a bee pollinating a daisy

So then why do we like flowers in the first place? Humans tend to like things that helped our ancestors survive and thrive – that’s how human nature works. But flowers don’t do me any good. So why do I think flowers are beautiful? On this mystery, I have two ideas. One is that flowers are simply an indicator of a thriving ecosystem, and a thriving ecosystem would have been full of plants and animals that my ancestors could have eaten. The second idea is that flowers often precede fruit. You can’t have blueberries without first having flowering blueberry bushes that get pollinated. So if I enjoy going to the places where there are flowers, I’ll know where to find berries. I might even get there first!

wild blue huckleberries

Aside from the berries they produce, plants don’t take too kindly to being eaten. To prevent herbivorous munching, they’ve evolved various defenses. Thorns clearly say “don’t eat me.” Stinging nettles send a similar message, though clever humans know you can boil them to get rid of the stinging part.

A thorny devil's club bush with a cluster of red berries up high

Devil’s club is particularly interesting. During the summer, when it has fruit, you’ll notice that the fruit is up high, in the middle, and guarded by copious thorns and spiky leaves. The signal is clear: This fruit is not for deer, and it’s not for people. It’s for birds. Why is this a good strategy? Because birds are better at spreading seeds.

My goodness science is fun!

Want to learn more? Check out my friend Ross’s YouTube Channel, Nerdy About Nature. He’ll teach you all about the plants of the Pacific Northwest!

1 “Why Does a Woodpecker Not Bash Its Brains In When It Pecks?”

The Value of All Subjects

An important point was raised in this episode of Crash Course: European History:

“The question isn’t just how to build a bridge; it’s where to build a bridge.”

In other words, subjects like history, sociology, psychology, politics, economics, philosophy, literature, and art are just as important as STEM subjects. These subjects are often undervalued or even derided as pointless. But they are just as essential to our civilization as more “practical” subjects.

Science and technology are powerful tools, capable of benefiting us all. But if we don’t have citizens capable of thinking carefully about how to direct those tools, we might use them to create immense harm. The Nazi war machine comes to mind.

We need the capacity to extract and use the Earth’s resources, but we also need the collective will to use those resources sustainably and distribute them equitably.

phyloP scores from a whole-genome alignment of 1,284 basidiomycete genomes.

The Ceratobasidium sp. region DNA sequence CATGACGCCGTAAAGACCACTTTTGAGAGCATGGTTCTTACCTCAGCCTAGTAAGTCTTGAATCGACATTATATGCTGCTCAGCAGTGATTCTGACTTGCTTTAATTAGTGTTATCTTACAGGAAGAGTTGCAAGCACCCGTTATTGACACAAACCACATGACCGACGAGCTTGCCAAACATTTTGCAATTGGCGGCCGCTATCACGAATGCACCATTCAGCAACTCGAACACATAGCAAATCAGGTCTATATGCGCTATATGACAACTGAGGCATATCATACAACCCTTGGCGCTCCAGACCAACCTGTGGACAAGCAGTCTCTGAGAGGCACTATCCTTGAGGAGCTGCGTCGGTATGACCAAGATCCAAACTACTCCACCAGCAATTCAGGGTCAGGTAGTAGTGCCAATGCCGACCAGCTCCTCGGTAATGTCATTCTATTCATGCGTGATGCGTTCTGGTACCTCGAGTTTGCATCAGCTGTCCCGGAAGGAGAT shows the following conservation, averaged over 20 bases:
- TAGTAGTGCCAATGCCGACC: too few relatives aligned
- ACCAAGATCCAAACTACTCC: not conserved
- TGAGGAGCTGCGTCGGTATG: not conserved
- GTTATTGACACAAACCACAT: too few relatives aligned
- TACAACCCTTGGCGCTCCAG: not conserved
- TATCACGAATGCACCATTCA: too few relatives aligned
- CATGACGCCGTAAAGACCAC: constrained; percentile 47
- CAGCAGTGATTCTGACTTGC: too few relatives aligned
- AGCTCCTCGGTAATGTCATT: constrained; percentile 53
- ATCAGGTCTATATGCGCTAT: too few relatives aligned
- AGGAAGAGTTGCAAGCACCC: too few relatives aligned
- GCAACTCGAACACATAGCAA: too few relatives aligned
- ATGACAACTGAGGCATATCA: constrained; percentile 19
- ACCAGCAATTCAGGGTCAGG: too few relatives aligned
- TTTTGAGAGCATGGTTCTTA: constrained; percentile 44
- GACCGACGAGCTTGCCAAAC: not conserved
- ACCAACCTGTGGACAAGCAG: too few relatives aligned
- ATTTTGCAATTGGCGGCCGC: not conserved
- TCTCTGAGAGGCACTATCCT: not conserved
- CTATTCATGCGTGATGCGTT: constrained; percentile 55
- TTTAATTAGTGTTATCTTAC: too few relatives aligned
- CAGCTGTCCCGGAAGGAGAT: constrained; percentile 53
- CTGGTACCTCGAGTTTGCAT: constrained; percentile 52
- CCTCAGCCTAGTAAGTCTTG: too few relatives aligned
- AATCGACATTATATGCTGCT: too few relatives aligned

At the end of that episode, John Green points out that there is a difference between what we know how to do and what we actually do. There are many things that we can do, such as build bridges and schools or prevent and cure diseases, that we nonetheless fail to do because we’ve collectively put our priorities elsewhere.

So it’s not enough to have engineers and doctors; we also need citizens and leaders who are willing and able to direct the expertise of engineers and doctors to the benefit of humanity. And that will require educational systems that value the humanities.

These subjects are not impractical. They are not a waste of time.

There is value in all of the subjects.

About the Author

Chris Loper has been an academic coach for Northwest Educational Services since 2014. He also writes the popular self-improvement blog Becoming Better, so if you liked this article, head on over to and check out his other work. Chris also offers behavioral change coachinghelping busy adults with habit formation and productivity. He lives in Issaquah, WA, where he is the owner of South Cove Tutoring.

“Good” vs. “Skilled”

When it comes to describing our abilities at various activities, the word “good” isn’t, well, very good.

In fact, it’s pretty bad. A better word is “skilled.”

Think about the following pairs of statements, and in particular, pay attention to the hidden meaning behind each one:

“I’m not good at math.” vs. “I’m not skilled at math.”

“I’m good at soccer.” vs. “I’m skilled at soccer.”

“I’m not good at drawing.” vs. “I’m not skilled at drawing.”

“I’m good at writing.” vs. “I’m skilled at writing.”

The “good” claims are all fixed-mindset statements, and the “skilled” claims are all growth-mindset statements. The reason is that “good” or “not good” reflects a character trait, while “skilled” or “not skilled” reflects an acquired ability. If you say you’re not good at drawing, it feels permanent. But if you say you’re not skilled at drawing, you’re subtly acknowledging that you could become skilled; drawing is something you could learn and practice.

“Good” is about innate ability. It’s about talent. It’s about genetics. It’s about whether or not you’re “gifted.” If you’re not good at something now, the logic goes, you’ll never be good at it. That’s the essence of a fixed mindset.

“Skilled” is about acquired ability. It’s about learning, studying, and practice. It’s about what you have done and what you could do. You might not be skilled at something now, but with time and effort, you can become skilled. That’s the essence of a growth mindset.

If you’ve read much of this blog, then you’ll likely remember that the growth mindset is both true and better. We can improve, and when we believe we can improve, we do the work to prove ourselves right.

So my challenge to you is this: When you talk about people’s abilities – especially your own – try to avoid using the word “good.” Instead, say “skilled.” At first, this will be hard. You’ll feel like you’re not good at using growth-minded language. But remember, you’re actually just not skilled yet, and with practice, you’ll surely improve.

About the Author

Chris Loper has been an academic coach for Northwest Educational Services since 2014. He also writes the popular self-improvement blog Becoming Better, so if you liked this article, head on over to and check out his other work. Chris also offers behavioral change coachinghelping busy adults with habit formation and productivity. He lives in Issaquah, WA, where he is the owner of South Cove Tutoring.